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McFarland v. United States

United States District Court, C.D. California

March 1, 2017

Donte Toyron McFarland
v.
United States of America v.

          PRESENT: HONORABLE JOHN F. WALTER, UNITED STATES DISTRICT JUDGE

          CIVIL MINUTES -- GENERAL

         PROCEEDINGS (IN CHAMBERS): ORDER DENYING MOTION TO VACATE, SET ASIDE, OR CORRECT SENTENCE BY A PERSON IN FEDERAL CUSTODY [filed 9/23/16; Docket No. 1]

         On September 23, 2016, Petitioner Donte McFarland (“McFarland”) filed a Motion to Vacate, Set Aside, or Correct Sentence by a Person in Federal Custody (“2255 Motion”). On October 19, 2016, Respondent United States of America (the “Government”) filed its Opposition. On October 31, 2016, McFarland filed a Reply. Pursuant to Rule 78 of the Federal Rules of Civil Procedure and Local Rule 7-15, the Court finds the matter appropriate for submission on the papers without oral argument. After considering the moving, opposing, and reply papers, and the arguments therein, the Court rules as follows:

         I. Factual and Procedural Background

         A. McFarland's Conviction and Sentence

         On August 29, 2000, McFarland committed an armed robbery of the Los Padres Bank, an FDIC-insured bank, located in Pismo Beach, California. During the robbery, McFarland, who was wearing clothing identifying him as “Security, ” grabbed a customer by the neck, pointed his handgun at her head, and ordered her to lay down. McFarland then pointed his handgun at a bank teller while he removed cash from the bank teller's drawer. McFarland and his co-defendants stole approximately $100, 975 from Los Padres Bank.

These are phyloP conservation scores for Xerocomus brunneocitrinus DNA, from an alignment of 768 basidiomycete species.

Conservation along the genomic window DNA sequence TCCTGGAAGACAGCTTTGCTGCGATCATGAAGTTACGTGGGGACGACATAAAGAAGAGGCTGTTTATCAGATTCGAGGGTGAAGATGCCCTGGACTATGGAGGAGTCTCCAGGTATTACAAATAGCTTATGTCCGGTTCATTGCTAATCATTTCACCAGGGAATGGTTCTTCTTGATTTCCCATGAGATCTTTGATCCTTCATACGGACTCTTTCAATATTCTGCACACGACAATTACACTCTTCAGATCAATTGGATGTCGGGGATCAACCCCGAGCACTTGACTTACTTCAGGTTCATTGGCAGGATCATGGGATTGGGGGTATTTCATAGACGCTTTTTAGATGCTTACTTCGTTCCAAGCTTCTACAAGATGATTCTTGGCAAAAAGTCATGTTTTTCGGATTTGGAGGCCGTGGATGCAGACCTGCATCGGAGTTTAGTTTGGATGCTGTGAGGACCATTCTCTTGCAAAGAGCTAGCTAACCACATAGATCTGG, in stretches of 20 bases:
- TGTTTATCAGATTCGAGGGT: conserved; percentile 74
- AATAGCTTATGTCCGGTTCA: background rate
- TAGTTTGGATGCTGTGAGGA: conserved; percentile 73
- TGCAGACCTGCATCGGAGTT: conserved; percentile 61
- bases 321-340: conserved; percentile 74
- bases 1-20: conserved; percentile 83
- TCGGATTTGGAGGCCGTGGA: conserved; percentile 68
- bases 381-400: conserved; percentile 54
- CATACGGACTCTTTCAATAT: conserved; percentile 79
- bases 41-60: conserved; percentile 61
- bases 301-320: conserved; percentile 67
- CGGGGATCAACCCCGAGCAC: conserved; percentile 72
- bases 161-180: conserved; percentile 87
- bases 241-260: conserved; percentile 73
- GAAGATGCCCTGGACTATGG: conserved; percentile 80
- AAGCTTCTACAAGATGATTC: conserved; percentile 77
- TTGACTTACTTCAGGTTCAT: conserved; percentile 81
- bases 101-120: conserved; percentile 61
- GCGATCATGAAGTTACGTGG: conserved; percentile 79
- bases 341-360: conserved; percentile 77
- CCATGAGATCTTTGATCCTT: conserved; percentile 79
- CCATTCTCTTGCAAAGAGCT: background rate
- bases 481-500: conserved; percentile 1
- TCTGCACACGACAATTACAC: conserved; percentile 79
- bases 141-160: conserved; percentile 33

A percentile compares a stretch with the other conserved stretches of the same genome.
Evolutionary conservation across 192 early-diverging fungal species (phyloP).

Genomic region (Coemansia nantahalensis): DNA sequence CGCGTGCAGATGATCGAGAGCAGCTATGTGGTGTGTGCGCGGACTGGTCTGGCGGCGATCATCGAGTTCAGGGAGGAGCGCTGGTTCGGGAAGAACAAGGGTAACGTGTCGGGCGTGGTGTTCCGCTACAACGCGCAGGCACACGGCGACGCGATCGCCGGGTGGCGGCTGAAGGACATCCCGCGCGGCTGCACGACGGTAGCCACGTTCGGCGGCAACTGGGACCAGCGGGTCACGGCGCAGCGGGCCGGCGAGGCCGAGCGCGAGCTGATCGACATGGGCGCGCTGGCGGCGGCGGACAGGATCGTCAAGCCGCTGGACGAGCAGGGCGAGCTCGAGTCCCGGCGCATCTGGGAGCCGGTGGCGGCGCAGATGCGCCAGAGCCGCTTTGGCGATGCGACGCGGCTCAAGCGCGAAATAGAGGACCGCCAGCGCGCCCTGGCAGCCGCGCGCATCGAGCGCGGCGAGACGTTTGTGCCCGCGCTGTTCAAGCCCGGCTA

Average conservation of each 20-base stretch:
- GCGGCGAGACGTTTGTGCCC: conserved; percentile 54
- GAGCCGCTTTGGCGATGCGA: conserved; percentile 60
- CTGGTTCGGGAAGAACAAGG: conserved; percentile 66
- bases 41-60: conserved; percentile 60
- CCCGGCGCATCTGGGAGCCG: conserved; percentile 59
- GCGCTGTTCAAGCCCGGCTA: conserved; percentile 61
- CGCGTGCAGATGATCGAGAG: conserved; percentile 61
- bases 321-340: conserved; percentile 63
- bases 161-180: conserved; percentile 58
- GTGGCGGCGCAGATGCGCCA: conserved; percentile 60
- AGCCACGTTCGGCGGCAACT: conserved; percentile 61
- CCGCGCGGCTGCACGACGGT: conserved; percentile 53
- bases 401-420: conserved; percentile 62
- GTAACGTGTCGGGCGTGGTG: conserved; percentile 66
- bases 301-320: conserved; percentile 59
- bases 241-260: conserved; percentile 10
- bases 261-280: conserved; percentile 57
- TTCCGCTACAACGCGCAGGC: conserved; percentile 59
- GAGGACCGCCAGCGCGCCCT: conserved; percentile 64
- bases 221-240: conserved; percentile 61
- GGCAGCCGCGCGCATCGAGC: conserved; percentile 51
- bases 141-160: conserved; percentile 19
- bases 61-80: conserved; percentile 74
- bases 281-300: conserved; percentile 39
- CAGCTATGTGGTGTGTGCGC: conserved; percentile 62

On September 22, 2000, McFarland committed an attempted armed robbery of the Los Padres Bank located in Atascadero, California. During the attempted robbery, McFarland, who was wearing clothing marked with “Federal Express” emblems, pointed his handgun at a bank teller's face and ordered the bank teller to lay on the floor.

         On October 6, 2000, a federal grand jury indicted McFarland and his co-defendants, charging McFarland with five counts: (1) conspiring to commit armed bank robbery in violation of 18 U.S.C. § 371; (2) armed bank robbery, in violation of 18 U.S.C § 2113(a), (d); (3) using and carrying a firearm during a crime of violence in violation of 18 U.S.C. § 924(c); (4) attempted armed bank robbery, in violation of 18 U.S.C. § 2113(a), (d); and (5) using and carrying a firearm during a crime of violence in violation of 18 U.S.C. § 924(c). On May 29, 2001, McFarland pled guilty to count four - attempted armed bank robbery in violation of 18 U.S.C. § 2113(a), (d) - and count five - using and carrying a firearm during a crime of violence in violation of 18 U.S.C. § 924(c). On June 1, 2001, after a three day trial, a jury found McFarland guilty of the remaining counts: (1) conspiring to commit armed bank robbery in violation of 18 U.S.C. § 371; (2) armed bank robbery in violation of 18 U.S.C § 2113(a), (d); and (3) using and carrying a firearm during a crime of violence in violation of 18 U.S.C. § 924(c).

         On September 17, 2001, McFarland was sentenced to 494 months under the then-mandatory Sentencing Guidelines - 60 months on Count 1 (the conspiracy count); 110 months on Counts 2 and 4 (the bank robbery counts), with Counts 1, 2, and 4 to run concurrently to each other; plus a mandatory 84 months on Count 3 (one of the Section 924(c) counts) and a mandatory consecutive 300 months on Count 5 (the other Section 924(c) count). The Court also imposed a 5 year term of supervised release, a $500 special assessment, and restitution in the amount of $100, 975.00.

         B. McFarland's Appeal and First Section 2255 Motion